Fuel economy on the trip computer showed around 12L/100km during our test drive, which translates to a theoretical range of about 600km from the 70-litre fuel tank.

Simple set-up

The Frontline HiAce Adventurer also boasts flat-floor, walk-through access from the front seats to the living area, which means you don’t have to go outside to set it up if it’s cold or raining, with the pop-top roof raised from inside.

The main outside entry is through the onside sliding door, or if you’re feeling athletic, you can jump up onto the raised lounge/bed after lifting the top-hinged tailgate. The raised tailgate doubles as another shade cover with the Fiamma wind-out onside awning.

Toyota HiAce H30 6 Gen Campervan Interior - Frontline Campervan Conversion

Raising the roof manually from the inside couldn’t be easier after undoing a strap in each corner, and there’s excellent standing room throughout, thanks to the sizeable pop-top roof.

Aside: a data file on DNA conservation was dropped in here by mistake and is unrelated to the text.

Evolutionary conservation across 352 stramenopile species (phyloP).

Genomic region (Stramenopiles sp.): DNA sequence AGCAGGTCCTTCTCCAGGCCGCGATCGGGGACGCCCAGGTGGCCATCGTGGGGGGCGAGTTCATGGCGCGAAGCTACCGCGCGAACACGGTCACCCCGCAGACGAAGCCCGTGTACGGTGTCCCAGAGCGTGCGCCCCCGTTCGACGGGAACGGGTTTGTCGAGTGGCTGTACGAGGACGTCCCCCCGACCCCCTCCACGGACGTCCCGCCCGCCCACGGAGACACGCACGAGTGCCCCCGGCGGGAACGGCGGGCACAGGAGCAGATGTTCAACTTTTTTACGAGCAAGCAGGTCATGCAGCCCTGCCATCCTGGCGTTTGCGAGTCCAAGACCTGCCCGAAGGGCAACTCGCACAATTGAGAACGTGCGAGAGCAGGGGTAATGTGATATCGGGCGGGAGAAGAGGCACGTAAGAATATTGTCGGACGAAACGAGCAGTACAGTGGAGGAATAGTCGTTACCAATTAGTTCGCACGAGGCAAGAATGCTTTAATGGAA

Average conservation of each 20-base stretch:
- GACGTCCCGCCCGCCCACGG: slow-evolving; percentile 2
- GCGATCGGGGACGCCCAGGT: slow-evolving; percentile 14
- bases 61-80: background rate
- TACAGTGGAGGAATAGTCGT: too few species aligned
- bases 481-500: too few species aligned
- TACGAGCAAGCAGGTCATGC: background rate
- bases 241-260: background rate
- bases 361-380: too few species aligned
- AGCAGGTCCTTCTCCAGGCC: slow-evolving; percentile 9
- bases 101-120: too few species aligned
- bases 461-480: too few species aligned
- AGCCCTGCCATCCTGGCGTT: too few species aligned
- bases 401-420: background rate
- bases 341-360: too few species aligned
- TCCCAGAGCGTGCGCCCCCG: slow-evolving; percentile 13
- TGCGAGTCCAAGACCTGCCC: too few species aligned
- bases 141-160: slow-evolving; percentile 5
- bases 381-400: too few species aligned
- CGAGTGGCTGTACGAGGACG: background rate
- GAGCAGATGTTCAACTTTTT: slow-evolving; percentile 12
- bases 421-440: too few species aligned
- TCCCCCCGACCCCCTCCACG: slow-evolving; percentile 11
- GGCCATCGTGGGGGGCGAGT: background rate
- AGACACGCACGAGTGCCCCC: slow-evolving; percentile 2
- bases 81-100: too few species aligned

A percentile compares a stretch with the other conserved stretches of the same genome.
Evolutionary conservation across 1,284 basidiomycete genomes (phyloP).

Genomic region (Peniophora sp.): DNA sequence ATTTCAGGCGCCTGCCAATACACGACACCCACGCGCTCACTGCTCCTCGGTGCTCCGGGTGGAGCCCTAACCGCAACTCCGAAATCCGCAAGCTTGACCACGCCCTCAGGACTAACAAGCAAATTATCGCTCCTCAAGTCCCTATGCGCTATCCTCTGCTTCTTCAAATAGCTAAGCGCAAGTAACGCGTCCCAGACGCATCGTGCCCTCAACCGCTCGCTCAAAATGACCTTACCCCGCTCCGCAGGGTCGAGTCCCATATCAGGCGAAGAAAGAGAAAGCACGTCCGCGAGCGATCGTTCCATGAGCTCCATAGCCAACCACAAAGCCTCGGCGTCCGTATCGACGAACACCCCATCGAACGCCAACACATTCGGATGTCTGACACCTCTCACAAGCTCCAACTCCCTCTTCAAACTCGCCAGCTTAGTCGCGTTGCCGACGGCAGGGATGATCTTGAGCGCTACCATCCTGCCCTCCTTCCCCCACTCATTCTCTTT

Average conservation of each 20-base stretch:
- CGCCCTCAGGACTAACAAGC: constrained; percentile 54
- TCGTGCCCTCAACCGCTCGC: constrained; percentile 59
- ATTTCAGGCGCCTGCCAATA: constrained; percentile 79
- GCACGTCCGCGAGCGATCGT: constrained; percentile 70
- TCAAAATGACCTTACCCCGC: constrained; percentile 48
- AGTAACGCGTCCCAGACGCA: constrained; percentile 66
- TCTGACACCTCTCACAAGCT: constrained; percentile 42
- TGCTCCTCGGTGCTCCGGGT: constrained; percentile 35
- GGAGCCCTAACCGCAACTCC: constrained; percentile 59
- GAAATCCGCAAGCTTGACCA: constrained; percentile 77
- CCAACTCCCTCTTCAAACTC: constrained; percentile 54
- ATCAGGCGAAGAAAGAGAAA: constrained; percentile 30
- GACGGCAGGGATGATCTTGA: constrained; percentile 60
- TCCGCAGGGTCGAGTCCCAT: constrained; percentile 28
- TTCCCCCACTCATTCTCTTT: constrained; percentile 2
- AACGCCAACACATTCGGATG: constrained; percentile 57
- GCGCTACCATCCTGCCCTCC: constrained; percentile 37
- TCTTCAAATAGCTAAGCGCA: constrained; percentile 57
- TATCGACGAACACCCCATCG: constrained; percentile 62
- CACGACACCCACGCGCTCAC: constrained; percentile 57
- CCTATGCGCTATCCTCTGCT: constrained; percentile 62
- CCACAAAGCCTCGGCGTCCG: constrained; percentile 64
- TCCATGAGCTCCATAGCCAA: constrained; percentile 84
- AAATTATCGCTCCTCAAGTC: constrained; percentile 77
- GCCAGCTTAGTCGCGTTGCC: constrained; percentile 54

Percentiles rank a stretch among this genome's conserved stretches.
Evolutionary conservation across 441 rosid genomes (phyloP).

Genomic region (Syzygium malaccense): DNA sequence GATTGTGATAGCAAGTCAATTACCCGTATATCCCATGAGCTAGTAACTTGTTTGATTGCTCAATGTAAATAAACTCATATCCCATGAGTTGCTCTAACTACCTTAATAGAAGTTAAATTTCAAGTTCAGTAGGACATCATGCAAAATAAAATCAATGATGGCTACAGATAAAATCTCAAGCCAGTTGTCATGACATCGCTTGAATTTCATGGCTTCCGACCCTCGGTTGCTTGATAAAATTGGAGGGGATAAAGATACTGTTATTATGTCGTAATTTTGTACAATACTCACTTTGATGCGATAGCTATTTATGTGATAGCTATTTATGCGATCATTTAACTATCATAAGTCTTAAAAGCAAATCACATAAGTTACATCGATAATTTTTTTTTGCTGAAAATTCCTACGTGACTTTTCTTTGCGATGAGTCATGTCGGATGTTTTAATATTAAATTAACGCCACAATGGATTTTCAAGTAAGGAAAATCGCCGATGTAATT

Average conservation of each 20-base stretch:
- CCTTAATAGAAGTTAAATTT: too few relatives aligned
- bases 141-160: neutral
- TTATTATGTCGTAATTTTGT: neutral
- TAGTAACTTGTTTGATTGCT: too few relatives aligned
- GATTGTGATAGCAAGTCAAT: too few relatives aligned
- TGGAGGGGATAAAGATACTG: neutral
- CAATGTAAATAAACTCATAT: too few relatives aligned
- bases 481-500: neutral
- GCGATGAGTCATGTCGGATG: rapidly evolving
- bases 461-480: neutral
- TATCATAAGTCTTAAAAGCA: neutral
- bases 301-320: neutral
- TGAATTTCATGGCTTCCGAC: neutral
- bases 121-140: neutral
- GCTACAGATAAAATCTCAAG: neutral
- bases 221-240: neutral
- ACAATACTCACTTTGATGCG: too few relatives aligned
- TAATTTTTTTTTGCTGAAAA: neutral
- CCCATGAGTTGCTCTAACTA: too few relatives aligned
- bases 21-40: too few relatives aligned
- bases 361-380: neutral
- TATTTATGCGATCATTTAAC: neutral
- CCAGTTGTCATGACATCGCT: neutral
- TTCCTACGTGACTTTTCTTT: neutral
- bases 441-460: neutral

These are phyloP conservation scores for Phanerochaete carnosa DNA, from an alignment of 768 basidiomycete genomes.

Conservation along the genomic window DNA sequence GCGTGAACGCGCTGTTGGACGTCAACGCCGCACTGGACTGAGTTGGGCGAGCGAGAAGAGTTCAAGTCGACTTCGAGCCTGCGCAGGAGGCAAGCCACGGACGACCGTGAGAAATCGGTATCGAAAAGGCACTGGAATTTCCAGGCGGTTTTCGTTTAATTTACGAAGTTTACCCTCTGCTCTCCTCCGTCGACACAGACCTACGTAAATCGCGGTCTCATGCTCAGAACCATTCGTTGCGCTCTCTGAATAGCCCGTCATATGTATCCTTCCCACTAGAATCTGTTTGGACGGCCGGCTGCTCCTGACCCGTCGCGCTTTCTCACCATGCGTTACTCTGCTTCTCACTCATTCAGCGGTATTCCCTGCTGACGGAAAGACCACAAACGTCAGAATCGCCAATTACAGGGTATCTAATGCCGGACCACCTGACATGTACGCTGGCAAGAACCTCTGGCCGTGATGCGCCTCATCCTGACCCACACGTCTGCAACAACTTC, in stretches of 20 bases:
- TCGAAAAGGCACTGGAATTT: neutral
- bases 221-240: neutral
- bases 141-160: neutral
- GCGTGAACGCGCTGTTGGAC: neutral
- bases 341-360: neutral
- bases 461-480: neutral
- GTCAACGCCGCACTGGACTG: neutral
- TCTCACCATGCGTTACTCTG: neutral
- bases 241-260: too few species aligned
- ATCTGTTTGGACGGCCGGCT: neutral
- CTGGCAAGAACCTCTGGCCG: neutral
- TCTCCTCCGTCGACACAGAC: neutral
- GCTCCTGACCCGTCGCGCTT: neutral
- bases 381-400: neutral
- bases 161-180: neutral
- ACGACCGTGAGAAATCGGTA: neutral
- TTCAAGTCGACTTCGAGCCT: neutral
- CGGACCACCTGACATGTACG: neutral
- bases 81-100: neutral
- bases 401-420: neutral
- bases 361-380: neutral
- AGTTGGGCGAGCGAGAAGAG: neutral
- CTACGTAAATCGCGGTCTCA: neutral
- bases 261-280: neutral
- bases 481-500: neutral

There’s also plenty of natural light and ventilation available thanks to three flyscreen windows in the pop-top canvas and another sliding door and small sliding window on the offside that opens up for more cross-breeze ventilation.

However, you’ll pay more for optional, removable zippered flyscreen panels for the rear tailgate and sliding doors ($380 a pop), which will help keep the bugs out on balmy nights.

Externally, there’s a socket to plug into 240V power at a caravan park and an inlet to fill the 50-litre fresh water tank. A 22-litre grey water tank is optional.

There’s also a tiny external locker to carry spare bottles for the portable butane cooker that comes standard with the 240V induction cooktop, so you can heat things when free camping. Buyers can opt for a $1500 two-burner gas cooktop instead of the induction cooktop, with the larger gas bottles stored in the boot.

Accessible inside and out, the primary storage space in the rear ‘boot’ is large enough to carry the camp chairs, cords, hoses, a few tools and a portable toilet. Another option is a dedicated under-bed compartment for the porta-Potti, to make it easier to access and use at night.

Camping conveniences

The Frontline camper comes standard with a single 100Ah AGM battery and Victron 12V/15 smart chargers, which are located in the rear boot space, along with a solar regulator and Anderson plug so you can plug in an optional solar panel when off-grid camping.

Toyota HiAce H30 6 Gen Campervan Interior - Frontline Campervan Conversion